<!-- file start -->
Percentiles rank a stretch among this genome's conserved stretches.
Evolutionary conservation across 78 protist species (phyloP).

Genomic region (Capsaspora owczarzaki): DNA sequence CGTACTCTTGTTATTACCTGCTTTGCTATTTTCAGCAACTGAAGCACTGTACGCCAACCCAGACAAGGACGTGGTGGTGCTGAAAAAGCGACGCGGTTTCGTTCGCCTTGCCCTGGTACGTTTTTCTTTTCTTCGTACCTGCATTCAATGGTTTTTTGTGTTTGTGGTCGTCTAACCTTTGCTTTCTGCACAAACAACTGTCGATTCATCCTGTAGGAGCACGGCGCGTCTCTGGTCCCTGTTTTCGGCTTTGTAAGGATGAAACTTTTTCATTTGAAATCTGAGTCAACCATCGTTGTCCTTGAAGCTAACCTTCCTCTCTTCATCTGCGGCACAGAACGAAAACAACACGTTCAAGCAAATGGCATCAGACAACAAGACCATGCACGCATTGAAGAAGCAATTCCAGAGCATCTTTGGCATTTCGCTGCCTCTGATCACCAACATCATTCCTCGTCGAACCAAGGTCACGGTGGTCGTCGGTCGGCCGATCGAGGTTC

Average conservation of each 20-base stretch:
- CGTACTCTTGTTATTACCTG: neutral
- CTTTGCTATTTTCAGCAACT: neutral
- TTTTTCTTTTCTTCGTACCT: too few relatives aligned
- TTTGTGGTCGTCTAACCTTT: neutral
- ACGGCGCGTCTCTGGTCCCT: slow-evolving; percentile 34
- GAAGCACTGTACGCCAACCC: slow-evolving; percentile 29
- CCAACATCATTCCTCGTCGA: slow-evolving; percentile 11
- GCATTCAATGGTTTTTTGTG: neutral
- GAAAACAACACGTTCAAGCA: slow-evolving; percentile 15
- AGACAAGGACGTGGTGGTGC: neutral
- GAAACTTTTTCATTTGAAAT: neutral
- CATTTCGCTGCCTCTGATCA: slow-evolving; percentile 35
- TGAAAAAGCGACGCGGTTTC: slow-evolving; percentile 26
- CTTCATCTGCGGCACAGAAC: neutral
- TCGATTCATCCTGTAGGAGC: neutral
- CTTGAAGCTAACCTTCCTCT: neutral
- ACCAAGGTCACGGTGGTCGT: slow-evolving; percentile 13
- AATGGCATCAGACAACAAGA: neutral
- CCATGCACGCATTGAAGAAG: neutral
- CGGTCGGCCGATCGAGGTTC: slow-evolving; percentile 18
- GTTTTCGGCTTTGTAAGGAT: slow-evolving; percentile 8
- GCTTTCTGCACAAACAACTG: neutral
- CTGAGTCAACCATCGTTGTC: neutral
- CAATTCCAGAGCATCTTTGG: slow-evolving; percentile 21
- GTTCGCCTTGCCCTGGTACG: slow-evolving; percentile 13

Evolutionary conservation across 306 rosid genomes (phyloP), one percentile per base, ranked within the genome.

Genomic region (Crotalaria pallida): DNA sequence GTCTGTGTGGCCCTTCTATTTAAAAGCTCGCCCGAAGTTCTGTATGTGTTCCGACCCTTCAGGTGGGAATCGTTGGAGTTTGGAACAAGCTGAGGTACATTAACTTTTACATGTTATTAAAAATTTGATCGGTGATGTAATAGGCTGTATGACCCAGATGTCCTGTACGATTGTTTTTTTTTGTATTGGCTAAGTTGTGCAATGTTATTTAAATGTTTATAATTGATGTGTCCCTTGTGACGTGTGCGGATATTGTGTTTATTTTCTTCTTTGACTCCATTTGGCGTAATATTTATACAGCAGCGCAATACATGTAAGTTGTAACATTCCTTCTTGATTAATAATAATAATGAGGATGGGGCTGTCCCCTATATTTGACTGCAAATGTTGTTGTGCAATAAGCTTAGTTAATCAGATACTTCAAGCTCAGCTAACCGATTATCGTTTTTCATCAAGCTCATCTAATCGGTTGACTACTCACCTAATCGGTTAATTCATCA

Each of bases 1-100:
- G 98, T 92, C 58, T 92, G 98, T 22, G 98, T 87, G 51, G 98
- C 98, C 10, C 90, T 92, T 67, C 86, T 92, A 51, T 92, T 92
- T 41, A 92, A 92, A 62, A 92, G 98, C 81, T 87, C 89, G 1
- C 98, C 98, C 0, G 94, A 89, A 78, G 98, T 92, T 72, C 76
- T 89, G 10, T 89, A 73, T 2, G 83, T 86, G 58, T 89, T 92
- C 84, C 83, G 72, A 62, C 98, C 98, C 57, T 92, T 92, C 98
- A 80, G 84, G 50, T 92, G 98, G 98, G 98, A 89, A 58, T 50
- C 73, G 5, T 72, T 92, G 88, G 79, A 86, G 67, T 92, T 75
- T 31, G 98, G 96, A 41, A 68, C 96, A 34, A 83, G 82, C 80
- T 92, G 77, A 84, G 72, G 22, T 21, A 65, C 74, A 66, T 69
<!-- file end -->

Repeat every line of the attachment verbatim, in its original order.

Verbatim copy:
Percentiles rank a stretch among this genome's conserved stretches.
Evolutionary conservation across 78 protist species (phyloP).

Genomic region (Capsaspora owczarzaki): DNA sequence CGTACTCTTGTTATTACCTGCTTTGCTATTTTCAGCAACTGAAGCACTGTACGCCAACCCAGACAAGGACGTGGTGGTGCTGAAAAAGCGACGCGGTTTCGTTCGCCTTGCCCTGGTACGTTTTTCTTTTCTTCGTACCTGCATTCAATGGTTTTTTGTGTTTGTGGTCGTCTAACCTTTGCTTTCTGCACAAACAACTGTCGATTCATCCTGTAGGAGCACGGCGCGTCTCTGGTCCCTGTTTTCGGCTTTGTAAGGATGAAACTTTTTCATTTGAAATCTGAGTCAACCATCGTTGTCCTTGAAGCTAACCTTCCTCTCTTCATCTGCGGCACAGAACGAAAACAACACGTTCAAGCAAATGGCATCAGACAACAAGACCATGCACGCATTGAAGAAGCAATTCCAGAGCATCTTTGGCATTTCGCTGCCTCTGATCACCAACATCATTCCTCGTCGAACCAAGGTCACGGTGGTCGTCGGTCGGCCGATCGAGGTTC

Average conservation of each 20-base stretch:
- CGTACTCTTGTTATTACCTG: neutral
- CTTTGCTATTTTCAGCAACT: neutral
- TTTTTCTTTTCTTCGTACCT: too few relatives aligned
- TTTGTGGTCGTCTAACCTTT: neutral
- ACGGCGCGTCTCTGGTCCCT: slow-evolving; percentile 34
- GAAGCACTGTACGCCAACCC: slow-evolving; percentile 29
- CCAACATCATTCCTCGTCGA: slow-evolving; percentile 11
- GCATTCAATGGTTTTTTGTG: neutral
- GAAAACAACACGTTCAAGCA: slow-evolving; percentile 15
- AGACAAGGACGTGGTGGTGC: neutral
- GAAACTTTTTCATTTGAAAT: neutral
- CATTTCGCTGCCTCTGATCA: slow-evolving; percentile 35
- TGAAAAAGCGACGCGGTTTC: slow-evolving; percentile 26
- CTTCATCTGCGGCACAGAAC: neutral
- TCGATTCATCCTGTAGGAGC: neutral
- CTTGAAGCTAACCTTCCTCT: neutral
- ACCAAGGTCACGGTGGTCGT: slow-evolving; percentile 13
- AATGGCATCAGACAACAAGA: neutral
- CCATGCACGCATTGAAGAAG: neutral
- CGGTCGGCCGATCGAGGTTC: slow-evolving; percentile 18
- GTTTTCGGCTTTGTAAGGAT: slow-evolving; percentile 8
- GCTTTCTGCACAAACAACTG: neutral
- CTGAGTCAACCATCGTTGTC: neutral
- CAATTCCAGAGCATCTTTGG: slow-evolving; percentile 21
- GTTCGCCTTGCCCTGGTACG: slow-evolving; percentile 13

Evolutionary conservation across 306 rosid genomes (phyloP), one percentile per base, ranked within the genome.

Genomic region (Crotalaria pallida): DNA sequence GTCTGTGTGGCCCTTCTATTTAAAAGCTCGCCCGAAGTTCTGTATGTGTTCCGACCCTTCAGGTGGGAATCGTTGGAGTTTGGAACAAGCTGAGGTACATTAACTTTTACATGTTATTAAAAATTTGATCGGTGATGTAATAGGCTGTATGACCCAGATGTCCTGTACGATTGTTTTTTTTTGTATTGGCTAAGTTGTGCAATGTTATTTAAATGTTTATAATTGATGTGTCCCTTGTGACGTGTGCGGATATTGTGTTTATTTTCTTCTTTGACTCCATTTGGCGTAATATTTATACAGCAGCGCAATACATGTAAGTTGTAACATTCCTTCTTGATTAATAATAATAATGAGGATGGGGCTGTCCCCTATATTTGACTGCAAATGTTGTTGTGCAATAAGCTTAGTTAATCAGATACTTCAAGCTCAGCTAACCGATTATCGTTTTTCATCAAGCTCATCTAATCGGTTGACTACTCACCTAATCGGTTAATTCATCA

Each of bases 1-100:
- G 98, T 92, C 58, T 92, G 98, T 22, G 98, T 87, G 51, G 98
- C 98, C 10, C 90, T 92, T 67, C 86, T 92, A 51, T 92, T 92
- T 41, A 92, A 92, A 62, A 92, G 98, C 81, T 87, C 89, G 1
- C 98, C 98, C 0, G 94, A 89, A 78, G 98, T 92, T 72, C 76
- T 89, G 10, T 89, A 73, T 2, G 83, T 86, G 58, T 89, T 92
- C 84, C 83, G 72, A 62, C 98, C 98, C 57, T 92, T 92, C 98
- A 80, G 84, G 50, T 92, G 98, G 98, G 98, A 89, A 58, T 50
- C 73, G 5, T 72, T 92, G 88, G 79, A 86, G 67, T 92, T 75
- T 31, G 98, G 96, A 41, A 68, C 96, A 34, A 83, G 82, C 80
- T 92, G 77, A 84, G 72, G 22, T 21, A 65, C 74, A 66, T 69